May. 20th, 2005

woolmyth: (Default)
I've met a woman who considers herself a fabric collector. She used to sew, but (like many of us) her stash got out of hand. Instead of feeling guilty about it, she just changed the name of her hobby. If she sews things that's fine, but in the meantime, she genuinely enjoys just collecting. Shopping for it, getting it cut, pulling out the crates and boxes and fondling her treasures. After all, coin collectors don't do anything with their collections...they simply enjoy the building of the collection, the search for the perfect piece.

I've said plenty of times before that hobbies don't just keep you busy when you have free time. They give you something to joyfully contemplate, endlessly, for hours more than you actually spend doing activity. That's the job of a hobby, to fulfill. To create joy and happiness even without completion.

We all seek joy in life. We all want meaning. Survival is no longer meaning enough. It's not hard enough or all encompassing enough any more. So we seek joy, and we have as many ways of finding it as we have people searching. That pursuit is inherently human, part of the essence of what creates us as a species.

We spend a lot of time looking down on other people's joy. My favorite example, in my own head, is the little red sports car. Fancy car, small dick. You know what I mean. Compensating. Shallow. Desperately flinging themselves through mid-life crises. Empty people who think a car can fill them up. But what if it does fill them up? What if just sitting there in their living room knowing they have a pretty red miata in the garage brings that warm glow of joy to fill them? Who are we to question their joy when we spend such effort pursing our own?

Things, though - things are inferior. Serving in the military, volunteering with the poor, being active in the PTA: those are much worthier things to be proud of, to be fulfilled by. Right? Good deeds are wonderful things, but without that warm glow of joy, of pride in yourself, of being filled - what good are they? Good for society, perhaps, but not for the Self.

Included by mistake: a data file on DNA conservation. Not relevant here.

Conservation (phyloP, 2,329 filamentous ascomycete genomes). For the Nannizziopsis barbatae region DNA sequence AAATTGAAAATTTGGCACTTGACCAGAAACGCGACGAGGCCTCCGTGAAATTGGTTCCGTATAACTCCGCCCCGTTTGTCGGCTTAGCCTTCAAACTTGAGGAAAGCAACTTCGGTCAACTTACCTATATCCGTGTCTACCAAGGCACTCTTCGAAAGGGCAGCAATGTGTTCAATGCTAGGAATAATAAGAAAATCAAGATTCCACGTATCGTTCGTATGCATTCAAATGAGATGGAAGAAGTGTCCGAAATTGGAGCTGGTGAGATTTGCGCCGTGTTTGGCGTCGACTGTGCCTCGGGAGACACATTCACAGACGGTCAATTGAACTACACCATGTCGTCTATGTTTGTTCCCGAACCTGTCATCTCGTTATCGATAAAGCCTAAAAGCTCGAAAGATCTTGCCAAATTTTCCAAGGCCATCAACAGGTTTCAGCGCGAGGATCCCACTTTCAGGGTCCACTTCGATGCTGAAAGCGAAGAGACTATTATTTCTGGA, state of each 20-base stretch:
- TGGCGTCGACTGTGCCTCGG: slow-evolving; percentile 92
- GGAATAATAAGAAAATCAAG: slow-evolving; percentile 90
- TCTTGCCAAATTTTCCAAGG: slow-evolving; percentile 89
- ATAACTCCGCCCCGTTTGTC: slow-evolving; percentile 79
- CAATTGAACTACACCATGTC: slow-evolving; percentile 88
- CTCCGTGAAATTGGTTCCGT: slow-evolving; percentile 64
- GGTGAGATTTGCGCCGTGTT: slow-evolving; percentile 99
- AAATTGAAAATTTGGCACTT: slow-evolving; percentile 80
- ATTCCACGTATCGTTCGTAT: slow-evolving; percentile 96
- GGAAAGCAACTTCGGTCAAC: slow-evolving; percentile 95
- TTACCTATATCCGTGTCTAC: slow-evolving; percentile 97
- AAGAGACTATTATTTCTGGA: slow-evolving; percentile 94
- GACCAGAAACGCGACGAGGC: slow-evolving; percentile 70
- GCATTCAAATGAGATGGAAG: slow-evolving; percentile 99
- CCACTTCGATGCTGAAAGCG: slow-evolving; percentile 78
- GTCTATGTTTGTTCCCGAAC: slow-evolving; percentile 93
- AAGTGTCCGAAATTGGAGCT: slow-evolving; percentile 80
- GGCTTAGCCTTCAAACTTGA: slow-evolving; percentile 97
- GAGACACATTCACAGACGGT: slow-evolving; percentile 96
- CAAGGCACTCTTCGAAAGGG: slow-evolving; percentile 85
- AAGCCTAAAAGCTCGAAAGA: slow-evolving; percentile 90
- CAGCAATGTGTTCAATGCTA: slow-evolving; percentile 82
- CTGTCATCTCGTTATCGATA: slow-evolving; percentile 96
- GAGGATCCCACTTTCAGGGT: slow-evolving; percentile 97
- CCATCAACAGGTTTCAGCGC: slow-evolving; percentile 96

Dancing fills me up. Warm glowing joy that makes everything else worthwhile. Creating with fabric fills me up. My beloveds fill me up. Power exchange, one side or the other, fills me up.

There are limits to your paths to fulfillment, of course. Harm none. I think we can all agree on that one. Going about pursuing your joy responsibly - the details of that one are a little harder.

So take joy in your little red car. In your lover, gay, straight, or multiple. Take joy in a job well done, or a walk around the park, or helping little old ladies across the street. Without joy, life is an empty shell. You're left wandering around with your feet echoing against the curving sides in a tight spiral of loss, fleshy pink smooth round empty. Empty. Go find your joy. Responsibly.

And remember that everyone else is seeking the same thing, on a different path. And let them pursue it. Tolerance. That's the point. I just hope you're happy with your little red sports car, even though sitting in it, I would still be empty.

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woolmyth

August 2010

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